Chapter 4: Superior Indian Cookery
Part 1: Liz Makes a Date
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is at work, in his office, two floors from the top of a two-year-old building
in the section of Boston that was once the garment district and is now
the financial district, where construction has been booming for the last
several years. At the former location of Manning & Rafter, the
executive offices were actually within the factory. Now the factories
are in Hong Kong, Korea, and Mexico, and Manning & Rafter doesn’t own
them. The company has become a client of a contractor based in Hong
Kong who delivers toys at a specified time, for a specified price, and
farms the work out in a baffling international shuffle that meets his deadlines
and maximizes his profits. When the last of the domestic manufacturing
operation was eliminated and the factory became an echoing space, management
moved into this tower, where there is no evidence of the manufacturing
side of the business at all. By day, the building is full of executives
and their clerical help; at night, vanloads of Haitian women arrive to
clean it. Matthew’s office, it has occurred to him, faces the wrong
way; the view extends beyond the harbor and the airport, out over the Atlantic,
but he spends much of his day in telephonic conference with Hong Kong.
When he first came to Manning & Rafter, he liked to spend part of each
day mixing with the workers, watching the toys move along the line, finding
out whether the workers’ children played with the toys they made, and if
so what they thought of them. On his first trip to Korea to conduct
an unnecessary inspection of the plant there, he asked all the questions
he used to ask the men in Boston. The answers he got, filtered through
translation, were cautious, polite, subservient, and useless. Now,
on these inspection trips, he spends most of his time in meetings, in restaurants,
or in his hotel. He used to be proud that he understood the technical
aspects of production—materials, manufacturing methods, and so on—but now
he sometimes doesn’t know what the new toys are made of until he reads
the trade names for plastics on spreadsheets.
It’s one of those pellucid winter days that Boston gets in January, when details that usually go unnoticed shine crisp and bright, and ordinary things seem to flaunt themselves, demanding attention. On such days, the eye can see so much farther than usual that one’s context is enlarged. The world seems more complex, overwhelming, packed with things that demand attention, a daunting heap of tiny bits of information, like the mound of sand that Matthew was asked to try to comprehend as individual grains rather than a mound in a session at an executive retreat in the fall, in New Seabury, on the Cape. “See the grains,” said the session leader, “and you’re overwhelmed. See the mound, and you’re missing the details. Learn to switch between visions, and you control your perception of reality.” Matthew sat and listened and did the exercises. He did not take notes. He emerged from the session with a pounding headache. When it was time to write the required evaluation, he summoned BW for help:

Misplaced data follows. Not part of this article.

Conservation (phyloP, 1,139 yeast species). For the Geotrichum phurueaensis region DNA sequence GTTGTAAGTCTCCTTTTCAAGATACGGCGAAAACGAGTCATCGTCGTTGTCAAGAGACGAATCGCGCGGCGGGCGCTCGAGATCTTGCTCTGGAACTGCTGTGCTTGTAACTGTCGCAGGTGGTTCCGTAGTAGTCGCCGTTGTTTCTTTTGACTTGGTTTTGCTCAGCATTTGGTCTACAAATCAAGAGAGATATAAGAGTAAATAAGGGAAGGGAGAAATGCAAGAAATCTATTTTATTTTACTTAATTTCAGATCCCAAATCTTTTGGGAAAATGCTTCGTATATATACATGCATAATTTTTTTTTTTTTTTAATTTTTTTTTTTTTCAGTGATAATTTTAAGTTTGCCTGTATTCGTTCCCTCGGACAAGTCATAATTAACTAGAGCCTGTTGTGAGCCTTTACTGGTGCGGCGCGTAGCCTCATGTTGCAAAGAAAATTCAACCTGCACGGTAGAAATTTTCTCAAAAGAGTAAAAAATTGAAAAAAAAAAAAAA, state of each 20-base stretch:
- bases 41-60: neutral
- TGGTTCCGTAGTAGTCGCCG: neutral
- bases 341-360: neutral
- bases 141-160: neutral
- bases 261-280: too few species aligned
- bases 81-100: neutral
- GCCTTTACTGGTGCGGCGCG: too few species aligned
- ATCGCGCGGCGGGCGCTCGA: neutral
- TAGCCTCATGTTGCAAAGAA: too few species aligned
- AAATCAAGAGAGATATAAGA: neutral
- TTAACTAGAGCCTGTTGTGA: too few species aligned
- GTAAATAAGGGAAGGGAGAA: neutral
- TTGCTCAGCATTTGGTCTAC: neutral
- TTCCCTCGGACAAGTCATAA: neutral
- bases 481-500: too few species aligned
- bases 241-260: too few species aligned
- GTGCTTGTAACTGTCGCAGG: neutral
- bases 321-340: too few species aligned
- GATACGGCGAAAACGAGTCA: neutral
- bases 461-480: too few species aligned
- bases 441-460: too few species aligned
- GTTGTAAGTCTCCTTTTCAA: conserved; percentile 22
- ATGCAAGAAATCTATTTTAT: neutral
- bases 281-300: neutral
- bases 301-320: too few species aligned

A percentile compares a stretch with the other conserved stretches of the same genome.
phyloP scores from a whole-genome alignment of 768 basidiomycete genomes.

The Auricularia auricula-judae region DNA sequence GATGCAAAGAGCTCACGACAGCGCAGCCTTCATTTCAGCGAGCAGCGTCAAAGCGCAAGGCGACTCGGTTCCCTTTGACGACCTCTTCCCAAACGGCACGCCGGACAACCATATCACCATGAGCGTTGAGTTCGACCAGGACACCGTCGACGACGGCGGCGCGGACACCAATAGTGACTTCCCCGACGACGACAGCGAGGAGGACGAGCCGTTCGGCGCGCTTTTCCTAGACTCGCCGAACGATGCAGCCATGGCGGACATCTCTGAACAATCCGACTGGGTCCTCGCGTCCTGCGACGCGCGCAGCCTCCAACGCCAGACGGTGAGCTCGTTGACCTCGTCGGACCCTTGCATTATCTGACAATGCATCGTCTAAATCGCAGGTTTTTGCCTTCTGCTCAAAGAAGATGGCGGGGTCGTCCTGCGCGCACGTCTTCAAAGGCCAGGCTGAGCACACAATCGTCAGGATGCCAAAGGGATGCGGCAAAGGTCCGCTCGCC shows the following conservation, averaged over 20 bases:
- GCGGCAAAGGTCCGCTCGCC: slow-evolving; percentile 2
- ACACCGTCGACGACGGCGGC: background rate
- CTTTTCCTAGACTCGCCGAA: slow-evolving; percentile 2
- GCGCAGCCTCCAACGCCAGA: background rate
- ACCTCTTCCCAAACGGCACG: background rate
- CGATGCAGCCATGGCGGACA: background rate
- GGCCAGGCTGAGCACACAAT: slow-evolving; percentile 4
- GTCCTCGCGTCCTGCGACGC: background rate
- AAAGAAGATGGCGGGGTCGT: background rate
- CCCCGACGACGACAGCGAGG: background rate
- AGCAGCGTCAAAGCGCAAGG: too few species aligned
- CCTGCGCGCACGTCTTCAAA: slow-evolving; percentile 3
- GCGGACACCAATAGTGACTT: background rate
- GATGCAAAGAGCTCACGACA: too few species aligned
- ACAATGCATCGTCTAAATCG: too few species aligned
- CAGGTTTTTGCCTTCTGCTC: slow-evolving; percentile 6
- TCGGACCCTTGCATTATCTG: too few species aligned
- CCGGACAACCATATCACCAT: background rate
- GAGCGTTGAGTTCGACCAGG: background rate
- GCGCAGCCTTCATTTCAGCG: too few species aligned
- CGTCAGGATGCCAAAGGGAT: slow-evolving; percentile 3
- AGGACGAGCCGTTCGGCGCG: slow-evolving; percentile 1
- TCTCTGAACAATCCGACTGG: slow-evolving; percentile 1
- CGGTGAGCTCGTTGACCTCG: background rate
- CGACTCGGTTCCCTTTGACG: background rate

Throughout the session, we had the feeling that the company had been bilked by a charlatan in a rumpled tweed jacket. In fact, we were convinced that the jacket, a disguise, a costume worn to meet our expectations of what a psychologist ought to wear, was proof that the charlatan was a charlatan, a crook in psychologist’s clothing. Upon emerging from the session, however, we were astonished to find that as a result of the training we had received in perceiving a mound of sand as individual grains, we were able to perceive the staggering fee the company had paid this tweedy fellow as individual dollar bills! Not a stack of bills, mind you, but individual bills. With just a little more effort, we were able to see the fee as a mound of quarters, and then as individual quarters. We are forced to admit that we really must have learned something. It may take a great deal of company time for practice, but we think that eventually we will be able to perceive the fee as individual pennies, and then we will know that each and every one of them was money well spent.Nothing was ever said about this evaluation. Matthew has been surprised to find that, since the session, he tries the technique every now and then; he’s playing with it now, trying to grasp the view from his windows all at once, as a whole, and then shift to the details and try to perceive them all at once, and then shift back, and so on. When he gets the shifting to work, he can’t seem to stop himself. It’s dizzying, but he can’t stop. He seems to feel the building move.
The intercom on his desk burbles and ends the experiment, just as he is shifting from the whole to the details. “Yes?” Matthew says.
“Mrs. Barber?” says his secretary. There is a question in her voice, and Matthew focuses on that detail. She’s new, and she has never had any contact with Liz. Matthew can imagine her disbelief when the woman on the phone claimed to be his wife, a wife she never knew existed.
“The former Mrs. Barber,” he says, in just the way he would have corrected any other small error, the mispronunciation of the name of a colleague, for example. “I’ll speak to her.”
Suddenly he shifts to the big picture. It’s Liz! Liz is calling him! She must be miserable without him! She must want to get together to see if she can’t talk him into forgiving her for not understanding her own heart! He breaks out in a smile. “Hello, Liz,” he says. He hopes that she can’t tell from his voice that he’s smiling.